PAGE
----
As well as your own BATNA, consider what the other party’s BATNA may be, and plan what you can offer them to ensure that your own proposal is a more attractive agreement to them.

4. Listen carefully

During the negotiation itself, you need to pay full attention to the other party. One skill you can put to use is active listening, a technique also used in conflict resolution, project management, and training.

Active listening skills involve carefully listening to the other party, observing their non-verbal cues, and offering affirmation through your responses and body language. Don’t just listen, show the other party that you’re listening carefully.

Avoid checking your phone or taking calls, make sure your body language is alert and attentive, and give verbal or non-verbal affirmation (such as nodding in agreement or using phrases like “I understand”).

You should also avoid falling into the trap of planning responses in your head whilst the other party is still talking. Doing so will simply distract you from what they’re saying, and could lead to misunderstandings or missed opportunities. Wait for them to say their piece, then deliver your own response when you’ve fully taken it in.

5. Don’t let mistakes get to you

Negotiations can be stressful, and it’s likely that at some point you may make a mistake of some form or other. When this happens, it can be instinctive to become defensive or flustered. This is only natural, but you should do your best to keep a level head.

Rather than dwelling on mistakes when they’re pointed out, accept them, address them, and move on to avoid the negotiation hitting a stumbling block. Remaining calm under pressure rather than allowing yourself to get flustered will help to maintain a productive, professional environment and lead to a more successful negotiation.

6. Emphasize connection and cooperation

At its heart, effective negotiation is about finding a mutually beneficial outcome for both you and the other party. To reach an agreement that creates a win-win situation, you need to work with your negotiating partner, not against them.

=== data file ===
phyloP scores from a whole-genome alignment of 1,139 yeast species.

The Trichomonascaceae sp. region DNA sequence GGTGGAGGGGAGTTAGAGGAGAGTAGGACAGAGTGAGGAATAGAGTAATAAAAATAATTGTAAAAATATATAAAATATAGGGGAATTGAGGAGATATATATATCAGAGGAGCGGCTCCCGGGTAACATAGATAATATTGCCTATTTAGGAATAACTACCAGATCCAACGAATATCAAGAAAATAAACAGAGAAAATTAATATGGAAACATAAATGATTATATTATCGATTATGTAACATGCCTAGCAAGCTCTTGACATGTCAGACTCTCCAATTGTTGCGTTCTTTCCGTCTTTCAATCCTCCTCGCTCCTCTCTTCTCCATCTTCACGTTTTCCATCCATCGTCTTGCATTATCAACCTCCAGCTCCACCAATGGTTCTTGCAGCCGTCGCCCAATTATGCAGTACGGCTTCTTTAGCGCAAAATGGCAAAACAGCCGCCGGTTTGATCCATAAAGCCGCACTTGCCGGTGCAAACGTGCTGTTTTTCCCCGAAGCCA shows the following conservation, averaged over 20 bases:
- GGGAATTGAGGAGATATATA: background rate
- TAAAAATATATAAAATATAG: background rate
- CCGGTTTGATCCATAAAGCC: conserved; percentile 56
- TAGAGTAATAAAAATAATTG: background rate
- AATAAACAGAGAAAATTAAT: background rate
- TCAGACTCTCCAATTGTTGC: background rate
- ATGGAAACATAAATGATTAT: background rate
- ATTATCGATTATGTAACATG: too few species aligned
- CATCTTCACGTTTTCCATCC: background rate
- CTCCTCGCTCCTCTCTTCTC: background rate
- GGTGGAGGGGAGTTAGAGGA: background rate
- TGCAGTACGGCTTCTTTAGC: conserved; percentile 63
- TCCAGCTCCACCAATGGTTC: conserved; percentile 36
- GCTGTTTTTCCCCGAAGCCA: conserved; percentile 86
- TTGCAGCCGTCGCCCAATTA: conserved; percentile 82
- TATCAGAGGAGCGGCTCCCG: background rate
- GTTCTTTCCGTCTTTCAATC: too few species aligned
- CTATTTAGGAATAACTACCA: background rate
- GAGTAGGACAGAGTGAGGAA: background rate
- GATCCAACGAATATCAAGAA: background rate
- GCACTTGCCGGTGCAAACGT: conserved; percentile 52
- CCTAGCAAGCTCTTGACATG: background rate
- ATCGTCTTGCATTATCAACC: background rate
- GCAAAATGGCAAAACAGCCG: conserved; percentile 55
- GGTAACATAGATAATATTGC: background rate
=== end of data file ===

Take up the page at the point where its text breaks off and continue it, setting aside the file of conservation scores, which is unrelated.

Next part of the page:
This negotiating strategy is known as integrative negotiation — a cooperative negotiation process where both parties work together to find an outcome that provides value to everyone involved. This negotiating style requires strong communication skills and a willingness to work cooperatively to find common ground.

Identify common goals and values, and work with these in mind. You should also remember to try and form a human connection. Don’t just deliver sales pitches, work to establish a personal connection in order to build trust and make it easier to create a win-win negotiation.

7. Be ready to compromise or concede

Unfortunately, sometimes it just isn’t possible to get everything you want from a negotiation. In these situations, try to remain flexible, identifying possible compromises and working towards these instead. Even if you don’t achieve all your goals, getting something is better than nothing.

You should also remain open to the fact that you may have to concede completely on some points. It’s important to recognize this. Pushing too hard on areas where the other party can’t or is absolutely unwilling to offer you anything can come across as aggressive, which may hamper your negotiations in other areas.

Lastly, be gracious in concession. Skillful negotiating means accepting you can’t always get everything you want, and moving onto more productive lines of negotiation. Negotiation is a vital skill, so it’s important that you get it right. Follow the above negotiation tips, and you’ll soon level up your negotiation skills to find mutually beneficial outcomes in all areas of your professional life.